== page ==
Saturday, July 11, 2009

GT_ JULY 11/2009

This was an entertaining item in the Globe Report on Business last week – readers were invited to direct questions on the capital markets to an “expert” - I believe header was “Ask Dennis Gartman “ or ask an expert who lives in a foreign country

Here is a clip (with the typos)

Vaidyisa Bala writes: What are some of the best dividend growth stocks in Canda for long term (5 to 10 years ) investment you recommend? This could be in any stable sector.

Dennis Gartman: Dividend stocks for 5-10 years? I’d say probably the same dividend stocks that were good for the past 5-10 years, which is none. I’ve no ability to look out 5-10 years, and anyone who tells you they can is a charlatan and/or foolish. Perhaps a year or so is reasonable, and to that end I’d buy raw materials manufacturers and miners: steel; copper; zinc; grain growers; water… these are where I’d put my money… with stops on everything.

WOW – this guy really ignores the question – the answer is flippant and furthermore Gartman knows little of Canadian equity history – but we need to check out his story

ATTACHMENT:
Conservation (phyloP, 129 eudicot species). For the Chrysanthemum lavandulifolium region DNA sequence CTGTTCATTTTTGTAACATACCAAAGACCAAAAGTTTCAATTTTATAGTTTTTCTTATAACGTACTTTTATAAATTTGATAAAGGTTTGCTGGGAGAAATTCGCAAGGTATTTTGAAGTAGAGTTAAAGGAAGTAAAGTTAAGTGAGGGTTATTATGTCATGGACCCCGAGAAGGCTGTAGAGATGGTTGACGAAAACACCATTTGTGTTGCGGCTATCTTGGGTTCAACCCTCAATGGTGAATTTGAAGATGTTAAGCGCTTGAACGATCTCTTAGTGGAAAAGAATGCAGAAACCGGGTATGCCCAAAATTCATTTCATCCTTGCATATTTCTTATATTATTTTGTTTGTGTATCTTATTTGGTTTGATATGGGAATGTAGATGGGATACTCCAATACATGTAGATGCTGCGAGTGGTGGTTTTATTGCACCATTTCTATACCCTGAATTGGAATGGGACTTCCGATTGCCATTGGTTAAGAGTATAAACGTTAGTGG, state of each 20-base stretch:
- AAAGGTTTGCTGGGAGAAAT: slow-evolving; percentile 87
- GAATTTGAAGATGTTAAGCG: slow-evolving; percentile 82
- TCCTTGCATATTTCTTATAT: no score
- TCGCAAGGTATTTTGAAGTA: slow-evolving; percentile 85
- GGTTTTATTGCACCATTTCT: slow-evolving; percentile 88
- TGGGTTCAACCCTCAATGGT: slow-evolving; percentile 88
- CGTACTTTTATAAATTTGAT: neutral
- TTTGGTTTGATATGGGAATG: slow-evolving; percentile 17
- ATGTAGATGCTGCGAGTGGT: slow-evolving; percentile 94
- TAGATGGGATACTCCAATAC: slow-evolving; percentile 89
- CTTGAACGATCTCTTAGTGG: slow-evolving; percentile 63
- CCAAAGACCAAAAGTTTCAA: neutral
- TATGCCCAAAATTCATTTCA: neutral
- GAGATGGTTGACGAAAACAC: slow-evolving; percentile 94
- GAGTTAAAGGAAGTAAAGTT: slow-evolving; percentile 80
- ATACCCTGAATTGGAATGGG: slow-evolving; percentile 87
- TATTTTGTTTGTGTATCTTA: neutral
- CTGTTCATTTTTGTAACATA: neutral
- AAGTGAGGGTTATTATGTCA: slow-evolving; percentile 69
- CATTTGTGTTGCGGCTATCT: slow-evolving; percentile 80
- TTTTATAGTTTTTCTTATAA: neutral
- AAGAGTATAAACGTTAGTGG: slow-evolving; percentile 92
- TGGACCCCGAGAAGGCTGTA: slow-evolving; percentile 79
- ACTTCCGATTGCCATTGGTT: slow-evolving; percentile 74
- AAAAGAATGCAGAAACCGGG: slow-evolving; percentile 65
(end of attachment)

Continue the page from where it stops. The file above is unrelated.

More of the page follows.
Below is a long term chart of the TSX Financial (dividend paying) Index – note the relatively smooth returns from 1990 to 2007 – the 2008 collapse and subsequent recovery was a global event – in answer to the question a stable group

Below a long term chart of Canada’s Metal Mines – not a stable group and clearly not relative to the question because of the volatility and unpredictable returns

From 1991 to 2003 basically dead money – no income just nothing but lost opportunity to be in places like financials, technology consumer – now look at the big gains from 2004 to 2007 and then once again dead and volatile money from the 2007 peak to date

So Gartman would buy raw materials manufacturers and miners: steel; copper; zinc; grain growers; water OK great what are these names? Aside from the miners what are the great names in grain growers and water?

The only asset left is a hole in Saskatchewan - Potash Corporation of Saskatchewan which at its manic peak was worth more than Canada largest bank and RIM – can we now even think of Potash as a reasonable investment for our investor who seeks the safety of “stable dividend growth”?

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